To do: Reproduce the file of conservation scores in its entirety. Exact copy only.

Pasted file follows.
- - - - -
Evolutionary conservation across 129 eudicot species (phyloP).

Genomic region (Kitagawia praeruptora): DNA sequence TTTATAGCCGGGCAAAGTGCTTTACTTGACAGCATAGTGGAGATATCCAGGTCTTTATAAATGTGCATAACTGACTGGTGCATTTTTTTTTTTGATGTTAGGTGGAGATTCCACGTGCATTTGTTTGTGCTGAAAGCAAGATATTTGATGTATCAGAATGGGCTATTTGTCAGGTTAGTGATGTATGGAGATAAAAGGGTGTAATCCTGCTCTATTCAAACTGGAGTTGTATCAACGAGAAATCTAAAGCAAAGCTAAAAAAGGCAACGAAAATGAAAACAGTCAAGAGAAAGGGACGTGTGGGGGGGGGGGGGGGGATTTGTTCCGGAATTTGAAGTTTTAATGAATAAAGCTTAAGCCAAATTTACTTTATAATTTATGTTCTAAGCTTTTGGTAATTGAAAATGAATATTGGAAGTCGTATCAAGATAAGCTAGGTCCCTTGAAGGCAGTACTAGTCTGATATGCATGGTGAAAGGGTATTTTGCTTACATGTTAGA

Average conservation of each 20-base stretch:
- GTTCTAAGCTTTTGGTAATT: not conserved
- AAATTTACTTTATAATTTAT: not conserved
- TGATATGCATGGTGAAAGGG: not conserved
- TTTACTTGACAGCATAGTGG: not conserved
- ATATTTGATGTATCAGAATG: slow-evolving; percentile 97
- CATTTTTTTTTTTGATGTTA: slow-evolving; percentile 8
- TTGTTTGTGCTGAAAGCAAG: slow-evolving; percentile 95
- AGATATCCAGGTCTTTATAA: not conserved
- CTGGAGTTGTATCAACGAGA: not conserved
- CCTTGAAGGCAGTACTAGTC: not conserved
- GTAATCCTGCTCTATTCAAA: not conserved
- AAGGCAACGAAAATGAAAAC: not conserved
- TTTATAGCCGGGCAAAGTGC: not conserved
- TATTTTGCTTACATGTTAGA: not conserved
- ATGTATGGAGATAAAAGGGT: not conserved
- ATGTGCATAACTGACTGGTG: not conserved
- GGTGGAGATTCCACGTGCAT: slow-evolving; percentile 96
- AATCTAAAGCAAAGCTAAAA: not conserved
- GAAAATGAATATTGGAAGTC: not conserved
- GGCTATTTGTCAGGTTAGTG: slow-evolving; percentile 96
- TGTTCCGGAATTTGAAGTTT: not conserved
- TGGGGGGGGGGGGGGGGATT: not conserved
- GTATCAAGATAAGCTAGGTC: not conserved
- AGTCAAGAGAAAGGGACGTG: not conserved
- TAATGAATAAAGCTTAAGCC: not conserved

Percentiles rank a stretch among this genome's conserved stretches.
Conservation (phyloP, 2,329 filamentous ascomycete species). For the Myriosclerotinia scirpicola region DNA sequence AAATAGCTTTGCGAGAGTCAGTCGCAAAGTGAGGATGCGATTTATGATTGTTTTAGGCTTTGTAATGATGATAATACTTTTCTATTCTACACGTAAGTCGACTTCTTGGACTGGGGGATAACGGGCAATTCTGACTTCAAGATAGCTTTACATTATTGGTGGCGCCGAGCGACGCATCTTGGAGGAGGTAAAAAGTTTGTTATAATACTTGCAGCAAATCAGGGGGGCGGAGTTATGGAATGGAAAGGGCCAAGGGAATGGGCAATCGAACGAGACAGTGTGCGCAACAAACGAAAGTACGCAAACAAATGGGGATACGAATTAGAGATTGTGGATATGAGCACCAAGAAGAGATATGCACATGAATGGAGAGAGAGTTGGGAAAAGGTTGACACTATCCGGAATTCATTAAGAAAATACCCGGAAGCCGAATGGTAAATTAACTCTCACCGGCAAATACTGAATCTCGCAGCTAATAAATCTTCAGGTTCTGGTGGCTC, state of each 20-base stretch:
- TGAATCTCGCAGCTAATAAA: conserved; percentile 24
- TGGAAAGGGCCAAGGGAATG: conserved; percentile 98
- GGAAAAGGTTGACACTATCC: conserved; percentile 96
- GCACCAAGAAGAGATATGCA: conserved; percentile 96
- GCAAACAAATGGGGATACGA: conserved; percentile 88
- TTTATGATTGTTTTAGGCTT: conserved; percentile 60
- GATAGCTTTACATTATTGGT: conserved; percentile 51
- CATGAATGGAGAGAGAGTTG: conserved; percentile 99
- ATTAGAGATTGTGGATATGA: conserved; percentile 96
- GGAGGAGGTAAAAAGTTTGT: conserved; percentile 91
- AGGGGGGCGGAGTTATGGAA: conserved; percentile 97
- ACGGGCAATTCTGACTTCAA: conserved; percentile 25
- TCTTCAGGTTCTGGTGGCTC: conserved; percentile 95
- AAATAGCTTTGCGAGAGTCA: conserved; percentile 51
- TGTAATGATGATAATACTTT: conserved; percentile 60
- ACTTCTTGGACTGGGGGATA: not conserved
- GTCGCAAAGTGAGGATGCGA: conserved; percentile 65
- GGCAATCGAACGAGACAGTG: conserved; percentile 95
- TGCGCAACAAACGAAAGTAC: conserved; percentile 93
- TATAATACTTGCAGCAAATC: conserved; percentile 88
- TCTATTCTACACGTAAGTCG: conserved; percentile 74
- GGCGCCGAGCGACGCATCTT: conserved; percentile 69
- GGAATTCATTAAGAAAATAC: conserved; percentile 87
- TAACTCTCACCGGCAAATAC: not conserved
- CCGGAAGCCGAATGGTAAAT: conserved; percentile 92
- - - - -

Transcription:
Evolutionary conservation across 129 eudicot species (phyloP).

Genomic region (Kitagawia praeruptora): DNA sequence TTTATAGCCGGGCAAAGTGCTTTACTTGACAGCATAGTGGAGATATCCAGGTCTTTATAAATGTGCATAACTGACTGGTGCATTTTTTTTTTTGATGTTAGGTGGAGATTCCACGTGCATTTGTTTGTGCTGAAAGCAAGATATTTGATGTATCAGAATGGGCTATTTGTCAGGTTAGTGATGTATGGAGATAAAAGGGTGTAATCCTGCTCTATTCAAACTGGAGTTGTATCAACGAGAAATCTAAAGCAAAGCTAAAAAAGGCAACGAAAATGAAAACAGTCAAGAGAAAGGGACGTGTGGGGGGGGGGGGGGGGATTTGTTCCGGAATTTGAAGTTTTAATGAATAAAGCTTAAGCCAAATTTACTTTATAATTTATGTTCTAAGCTTTTGGTAATTGAAAATGAATATTGGAAGTCGTATCAAGATAAGCTAGGTCCCTTGAAGGCAGTACTAGTCTGATATGCATGGTGAAAGGGTATTTTGCTTACATGTTAGA

Average conservation of each 20-base stretch:
- GTTCTAAGCTTTTGGTAATT: not conserved
- AAATTTACTTTATAATTTAT: not conserved
- TGATATGCATGGTGAAAGGG: not conserved
- TTTACTTGACAGCATAGTGG: not conserved
- ATATTTGATGTATCAGAATG: slow-evolving; percentile 97
- CATTTTTTTTTTTGATGTTA: slow-evolving; percentile 8
- TTGTTTGTGCTGAAAGCAAG: slow-evolving; percentile 95
- AGATATCCAGGTCTTTATAA: not conserved
- CTGGAGTTGTATCAACGAGA: not conserved
- CCTTGAAGGCAGTACTAGTC: not conserved
- GTAATCCTGCTCTATTCAAA: not conserved
- AAGGCAACGAAAATGAAAAC: not conserved
- TTTATAGCCGGGCAAAGTGC: not conserved
- TATTTTGCTTACATGTTAGA: not conserved
- ATGTATGGAGATAAAAGGGT: not conserved
- ATGTGCATAACTGACTGGTG: not conserved
- GGTGGAGATTCCACGTGCAT: slow-evolving; percentile 96
- AATCTAAAGCAAAGCTAAAA: not conserved
- GAAAATGAATATTGGAAGTC: not conserved
- GGCTATTTGTCAGGTTAGTG: slow-evolving; percentile 96
- TGTTCCGGAATTTGAAGTTT: not conserved
- TGGGGGGGGGGGGGGGGATT: not conserved
- GTATCAAGATAAGCTAGGTC: not conserved
- AGTCAAGAGAAAGGGACGTG: not conserved
- TAATGAATAAAGCTTAAGCC: not conserved

Percentiles rank a stretch among this genome's conserved stretches.
Conservation (phyloP, 2,329 filamentous ascomycete species). For the Myriosclerotinia scirpicola region DNA sequence AAATAGCTTTGCGAGAGTCAGTCGCAAAGTGAGGATGCGATTTATGATTGTTTTAGGCTTTGTAATGATGATAATACTTTTCTATTCTACACGTAAGTCGACTTCTTGGACTGGGGGATAACGGGCAATTCTGACTTCAAGATAGCTTTACATTATTGGTGGCGCCGAGCGACGCATCTTGGAGGAGGTAAAAAGTTTGTTATAATACTTGCAGCAAATCAGGGGGGCGGAGTTATGGAATGGAAAGGGCCAAGGGAATGGGCAATCGAACGAGACAGTGTGCGCAACAAACGAAAGTACGCAAACAAATGGGGATACGAATTAGAGATTGTGGATATGAGCACCAAGAAGAGATATGCACATGAATGGAGAGAGAGTTGGGAAAAGGTTGACACTATCCGGAATTCATTAAGAAAATACCCGGAAGCCGAATGGTAAATTAACTCTCACCGGCAAATACTGAATCTCGCAGCTAATAAATCTTCAGGTTCTGGTGGCTC, state of each 20-base stretch:
- TGAATCTCGCAGCTAATAAA: conserved; percentile 24
- TGGAAAGGGCCAAGGGAATG: conserved; percentile 98
- GGAAAAGGTTGACACTATCC: conserved; percentile 96
- GCACCAAGAAGAGATATGCA: conserved; percentile 96
- GCAAACAAATGGGGATACGA: conserved; percentile 88
- TTTATGATTGTTTTAGGCTT: conserved; percentile 60
- GATAGCTTTACATTATTGGT: conserved; percentile 51
- CATGAATGGAGAGAGAGTTG: conserved; percentile 99
- ATTAGAGATTGTGGATATGA: conserved; percentile 96
- GGAGGAGGTAAAAAGTTTGT: conserved; percentile 91
- AGGGGGGCGGAGTTATGGAA: conserved; percentile 97
- ACGGGCAATTCTGACTTCAA: conserved; percentile 25
- TCTTCAGGTTCTGGTGGCTC: conserved; percentile 95
- AAATAGCTTTGCGAGAGTCA: conserved; percentile 51
- TGTAATGATGATAATACTTT: conserved; percentile 60
- ACTTCTTGGACTGGGGGATA: not conserved
- GTCGCAAAGTGAGGATGCGA: conserved; percentile 65
- GGCAATCGAACGAGACAGTG: conserved; percentile 95
- TGCGCAACAAACGAAAGTAC: conserved; percentile 93
- TATAATACTTGCAGCAAATC: conserved; percentile 88
- TCTATTCTACACGTAAGTCG: conserved; percentile 74
- GGCGCCGAGCGACGCATCTT: conserved; percentile 69
- GGAATTCATTAAGAAAATAC: conserved; percentile 87
- TAACTCTCACCGGCAAATAC: not conserved
- CCGGAAGCCGAATGGTAAAT: conserved; percentile 92